In October 2005, Hillsboro Stadium hosted a college football game between Southern Oregon University (SOU) and Pacific Lutheran University (PLU) in a neutral site contest between the NCAA Division III PLU and NAIA SOU.[6] During the 2007 season, Pacific University’s baseball and softball teams used the stadium while their new facility was being built in Forest Grove.[4] In June 2008, the opening ceremonies of the Special Olympics Oregon Summer Games were held at the facility.[7]

In 2008, the stadium hosted a regular season game between the Philadelphia Barrage and the New Jersey Pride of Major League Lacrosse (MLL) on August 9.[8] New Jersey won the game with attendance totaling 3,687 people.[9] Hillsboro Stadium is mentioned as the likely home of any MLL team that may be awarded to or relocate to Portland.[9] The annual Les Schwab Bowl for high school football all stars was played at the stadium since 2009.[10]

In February 2010, the original AstroTurf of 1999 was replaced with FieldTurf.[11] The renovation cost $988,000, of which the school district covered $250,000 of those costs.[11]

Portland State again used Hillsboro Stadium in May 2010 for its spring football game, and held its four home games there during the 2010 season,[11][12] while PGE Park (now Providence Park) underwent a remodel to prepare for Major League Soccer.[11][13] Also due to those renovations, Central Catholic High School played its home football games at Hillsboro Stadium.[14] In March 2012, the city announced it was exploring the addition of a baseball stadium at the complex in hopes of adding a minor league baseball team.[15]

Portland State played one game at Hillsboro in 2015, when Providence Park was unavailable due to its use as a Portland Timbers venue. The Vikings returned for four games in 2018, with only one at Providence Park. In that season, the Vikings not only faced conflicts with the Timbers, but also with the Timbers' NWSL sister team, the Portland Thorns; the NWSL championship game; and stadium expansion.[16] All six PSU home games in 2019 were scheduled for Hillsboro.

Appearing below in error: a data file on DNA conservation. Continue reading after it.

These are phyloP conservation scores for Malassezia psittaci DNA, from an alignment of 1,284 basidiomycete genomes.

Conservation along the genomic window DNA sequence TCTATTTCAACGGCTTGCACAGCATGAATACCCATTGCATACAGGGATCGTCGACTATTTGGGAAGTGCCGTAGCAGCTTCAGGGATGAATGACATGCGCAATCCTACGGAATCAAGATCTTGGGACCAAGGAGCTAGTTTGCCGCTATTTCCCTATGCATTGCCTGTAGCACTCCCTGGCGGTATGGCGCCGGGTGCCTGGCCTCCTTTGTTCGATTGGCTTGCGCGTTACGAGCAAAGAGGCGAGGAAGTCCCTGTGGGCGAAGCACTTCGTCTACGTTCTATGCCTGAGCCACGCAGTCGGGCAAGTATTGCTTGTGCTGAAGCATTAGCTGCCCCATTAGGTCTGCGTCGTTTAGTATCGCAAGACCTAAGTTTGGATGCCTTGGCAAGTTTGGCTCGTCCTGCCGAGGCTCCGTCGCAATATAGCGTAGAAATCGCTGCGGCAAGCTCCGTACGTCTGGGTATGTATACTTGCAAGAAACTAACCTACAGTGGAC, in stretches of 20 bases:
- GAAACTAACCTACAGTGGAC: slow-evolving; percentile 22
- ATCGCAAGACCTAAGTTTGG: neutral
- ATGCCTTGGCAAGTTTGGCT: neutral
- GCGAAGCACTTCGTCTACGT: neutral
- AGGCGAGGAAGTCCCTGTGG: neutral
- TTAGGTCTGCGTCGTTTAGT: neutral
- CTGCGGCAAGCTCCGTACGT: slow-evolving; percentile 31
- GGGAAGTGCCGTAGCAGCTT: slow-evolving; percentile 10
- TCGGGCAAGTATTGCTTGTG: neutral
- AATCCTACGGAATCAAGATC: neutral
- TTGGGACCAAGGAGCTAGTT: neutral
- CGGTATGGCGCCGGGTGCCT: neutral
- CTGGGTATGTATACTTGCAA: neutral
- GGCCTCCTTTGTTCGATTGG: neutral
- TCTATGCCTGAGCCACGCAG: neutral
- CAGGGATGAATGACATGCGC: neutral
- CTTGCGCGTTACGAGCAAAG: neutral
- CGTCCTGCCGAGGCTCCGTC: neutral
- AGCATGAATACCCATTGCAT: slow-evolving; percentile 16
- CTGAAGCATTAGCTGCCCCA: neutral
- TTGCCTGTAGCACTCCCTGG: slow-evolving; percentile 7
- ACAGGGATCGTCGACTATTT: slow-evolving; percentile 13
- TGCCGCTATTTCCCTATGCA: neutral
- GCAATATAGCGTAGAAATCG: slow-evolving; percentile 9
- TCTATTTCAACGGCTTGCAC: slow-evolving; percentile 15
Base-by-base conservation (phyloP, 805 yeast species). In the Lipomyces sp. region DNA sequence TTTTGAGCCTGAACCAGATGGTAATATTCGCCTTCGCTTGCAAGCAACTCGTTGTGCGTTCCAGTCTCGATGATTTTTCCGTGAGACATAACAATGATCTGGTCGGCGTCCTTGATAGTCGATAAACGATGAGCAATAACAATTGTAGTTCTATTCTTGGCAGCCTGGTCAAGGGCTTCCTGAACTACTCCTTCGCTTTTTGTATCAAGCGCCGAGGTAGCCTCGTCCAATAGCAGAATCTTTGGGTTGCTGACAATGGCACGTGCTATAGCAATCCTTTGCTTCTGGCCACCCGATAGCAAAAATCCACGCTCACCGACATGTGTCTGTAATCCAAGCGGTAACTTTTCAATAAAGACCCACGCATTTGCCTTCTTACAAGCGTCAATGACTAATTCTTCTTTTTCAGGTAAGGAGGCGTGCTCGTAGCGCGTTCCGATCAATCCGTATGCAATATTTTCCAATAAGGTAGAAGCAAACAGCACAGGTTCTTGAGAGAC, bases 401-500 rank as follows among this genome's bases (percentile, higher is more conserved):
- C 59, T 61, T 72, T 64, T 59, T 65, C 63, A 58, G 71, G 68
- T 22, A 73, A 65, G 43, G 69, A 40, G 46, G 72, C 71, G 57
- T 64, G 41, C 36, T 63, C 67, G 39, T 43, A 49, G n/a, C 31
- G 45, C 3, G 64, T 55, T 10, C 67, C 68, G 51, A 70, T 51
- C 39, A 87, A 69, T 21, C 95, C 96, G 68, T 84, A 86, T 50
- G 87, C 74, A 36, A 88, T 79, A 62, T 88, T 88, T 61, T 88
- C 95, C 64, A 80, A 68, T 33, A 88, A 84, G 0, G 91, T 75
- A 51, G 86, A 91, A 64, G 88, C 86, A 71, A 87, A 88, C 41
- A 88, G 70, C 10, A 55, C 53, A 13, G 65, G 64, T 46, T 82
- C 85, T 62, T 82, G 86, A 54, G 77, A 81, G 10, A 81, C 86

Playing surface in 2009

Designed by GBD Architects and built by Hoffman Construction Company, the stadium was named one of 1999's Best Public Project Award recipients by AIA Western International.[1] The facility also won the 2000 Design Award of Merit from International Illumination Design Award.[17] Hillsboro Stadium has a 170,000-square-foot (16,000 m2) FieldTurf field.[11][18] This field is large enough to accommodate two games at the same time.[19] The main grandstand is on the southwest side of the field and contains locker rooms, concession stands, and team training facilities.[18] Seating capacity is approximately 7,600,[4] and the main covered grandstand seats 4,000.[3]

The FieldTurf field is used for a variety of sports.[11] These include lacrosse, football, soccer, baseball, and softball.[18] The main use is for high school athletics for Hillsboro’s four high schools, primarily Century.[4][11] The stadium also hosts other events such as foot races,[20] OSAA state football playoffs,[21][22] Cyclocross (Cross Crusade),[23] expositions for rally cars,[24] and high school band competitions.[25]

See alsoEdit